When you are considering what type of meat to eat as part of a healthy diet, beef may not initially come to mind, but it can be a good choice. Red meat, such as beef, often gets a bad rap because it can be high in calories and saturated fats, but it is important to consider, not all cuts of beef are equal. The key is to select the leanest cuts of beef and prepare them without adding a lot of fat and extra calories.
Lean beef can be part of a healthy diet and has several nutritional benefits. For example, beef is an excellent source of protein, which your body needs for building muscle and proper functioning. Beef also is one of the best sources of iron, which is essential for red blood cell production. Low iron in the body can lead to anemia, which can cause fatigue, cognitive impairments and shortness of breath. Along with protein and iron, beef is also a good source of other vitamins and minerals, such as zinc and vitamin B-12 and B-6.
The U.S. Department of Agriculture (USDA) has categorized 29 types of beef as lean or extra lean. The top five cuts of beef that are considered the leanest include the following:
One of the most important ways you can choose a lean cut of beef is by reading the food label. The nutritional information on beef is regulated by the USDA, and they have set certain standards for beef to be classified and labeled as lean. It must have less than 4.5 grams of saturated and 10 grams of total fat in a 3.5 ounce serving. It must also have less than 95 milligrams of cholesterol in a serving.
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Also on the packaging, the beef will be labeled prime, select or choice. The leanest cuts of beef are categorized and labeled as select or choice cuts. Cuts which are labeled prime tend to have higher levels of fat.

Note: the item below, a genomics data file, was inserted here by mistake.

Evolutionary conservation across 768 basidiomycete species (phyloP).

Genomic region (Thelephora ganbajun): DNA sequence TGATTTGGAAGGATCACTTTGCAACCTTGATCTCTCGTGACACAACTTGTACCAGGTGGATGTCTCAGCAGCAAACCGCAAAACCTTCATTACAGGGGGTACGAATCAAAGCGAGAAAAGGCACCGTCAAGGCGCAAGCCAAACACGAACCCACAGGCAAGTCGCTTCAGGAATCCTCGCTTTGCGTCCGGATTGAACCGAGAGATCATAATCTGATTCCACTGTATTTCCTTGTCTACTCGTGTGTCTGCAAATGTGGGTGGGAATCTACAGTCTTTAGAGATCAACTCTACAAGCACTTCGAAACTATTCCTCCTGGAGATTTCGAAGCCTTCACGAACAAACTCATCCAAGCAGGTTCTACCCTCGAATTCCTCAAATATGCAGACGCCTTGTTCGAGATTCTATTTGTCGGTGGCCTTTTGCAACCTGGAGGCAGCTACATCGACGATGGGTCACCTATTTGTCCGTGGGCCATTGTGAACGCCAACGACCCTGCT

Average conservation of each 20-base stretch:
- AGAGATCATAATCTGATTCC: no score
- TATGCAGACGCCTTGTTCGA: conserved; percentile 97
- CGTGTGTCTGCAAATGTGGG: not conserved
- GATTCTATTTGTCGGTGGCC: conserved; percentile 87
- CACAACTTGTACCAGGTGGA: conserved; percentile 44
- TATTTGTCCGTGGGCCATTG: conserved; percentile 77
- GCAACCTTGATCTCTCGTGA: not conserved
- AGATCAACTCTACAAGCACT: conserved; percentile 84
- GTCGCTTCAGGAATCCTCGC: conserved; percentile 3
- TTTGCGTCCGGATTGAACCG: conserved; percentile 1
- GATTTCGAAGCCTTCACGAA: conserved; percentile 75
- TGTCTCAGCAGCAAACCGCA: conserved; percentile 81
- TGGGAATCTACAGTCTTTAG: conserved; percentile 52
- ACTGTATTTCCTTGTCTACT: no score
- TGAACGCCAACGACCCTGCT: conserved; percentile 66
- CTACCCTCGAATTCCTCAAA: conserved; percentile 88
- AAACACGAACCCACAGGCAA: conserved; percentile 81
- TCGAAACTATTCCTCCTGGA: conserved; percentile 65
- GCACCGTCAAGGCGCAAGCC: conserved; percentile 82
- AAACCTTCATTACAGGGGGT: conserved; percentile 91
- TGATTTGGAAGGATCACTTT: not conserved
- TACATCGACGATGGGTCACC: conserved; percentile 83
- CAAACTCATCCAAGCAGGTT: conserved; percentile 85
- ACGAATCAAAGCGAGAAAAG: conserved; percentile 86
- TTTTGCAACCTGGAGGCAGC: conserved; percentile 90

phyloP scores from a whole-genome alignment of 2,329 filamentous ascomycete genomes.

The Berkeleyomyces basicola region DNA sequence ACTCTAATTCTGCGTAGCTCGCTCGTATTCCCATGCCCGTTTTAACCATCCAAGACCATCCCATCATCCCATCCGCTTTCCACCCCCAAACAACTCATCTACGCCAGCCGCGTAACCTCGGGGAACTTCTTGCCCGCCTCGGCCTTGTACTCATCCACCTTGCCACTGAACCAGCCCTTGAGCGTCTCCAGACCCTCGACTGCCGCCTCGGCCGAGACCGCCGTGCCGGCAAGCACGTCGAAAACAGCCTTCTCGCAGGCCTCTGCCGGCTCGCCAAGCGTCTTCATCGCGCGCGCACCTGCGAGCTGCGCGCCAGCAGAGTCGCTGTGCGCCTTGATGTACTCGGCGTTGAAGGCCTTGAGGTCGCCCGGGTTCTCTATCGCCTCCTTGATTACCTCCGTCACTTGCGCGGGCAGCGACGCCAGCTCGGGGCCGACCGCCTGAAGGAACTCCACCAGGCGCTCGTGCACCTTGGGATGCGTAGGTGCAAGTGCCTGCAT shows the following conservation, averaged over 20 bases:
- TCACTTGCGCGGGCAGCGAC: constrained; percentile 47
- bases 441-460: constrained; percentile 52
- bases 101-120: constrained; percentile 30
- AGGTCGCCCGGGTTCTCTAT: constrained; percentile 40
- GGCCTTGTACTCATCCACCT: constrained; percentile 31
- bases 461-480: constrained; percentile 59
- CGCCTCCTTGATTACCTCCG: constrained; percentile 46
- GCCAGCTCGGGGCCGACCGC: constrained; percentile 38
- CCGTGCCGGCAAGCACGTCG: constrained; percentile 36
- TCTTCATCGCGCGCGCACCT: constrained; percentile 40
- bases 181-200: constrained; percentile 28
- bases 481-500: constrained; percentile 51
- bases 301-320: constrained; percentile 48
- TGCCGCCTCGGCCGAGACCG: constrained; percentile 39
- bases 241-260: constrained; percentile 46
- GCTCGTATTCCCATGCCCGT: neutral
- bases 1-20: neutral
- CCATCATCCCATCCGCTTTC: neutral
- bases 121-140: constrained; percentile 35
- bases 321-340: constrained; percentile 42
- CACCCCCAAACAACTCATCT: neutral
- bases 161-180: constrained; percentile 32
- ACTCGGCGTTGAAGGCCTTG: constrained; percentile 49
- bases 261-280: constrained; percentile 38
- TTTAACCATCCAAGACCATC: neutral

In addition to reading the label, select beef, which has the lowest amount of fat you can see. Fat on beef appears as marbling, and although it can be removed prior to cooking, it is best to opt for the lowest visible fat. Also, look for beef which is grass fed, which tends to be higher in omega-3 fatty acids and lower in cholesterol.
Selecting a lean cut of beef is only half the battle when incorporating beef into a healthy diet. The way you prepare and cook the meat is equally important. Even the leanest cut of beef can become unhealthy if you are adding a lot of oil and fat. Consider some of the preparation tips below.
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By selecting the right cut of beef and using a healthy cooking method, lean beef can be part of a healthy diet. Keep in mind, although lean beef can be good for you, it is possible to overdo it. Similar to most types of food moderation is essential. According to the University of Michigan Health System, one to three servings a week of lean meat, such as beef, is advisable.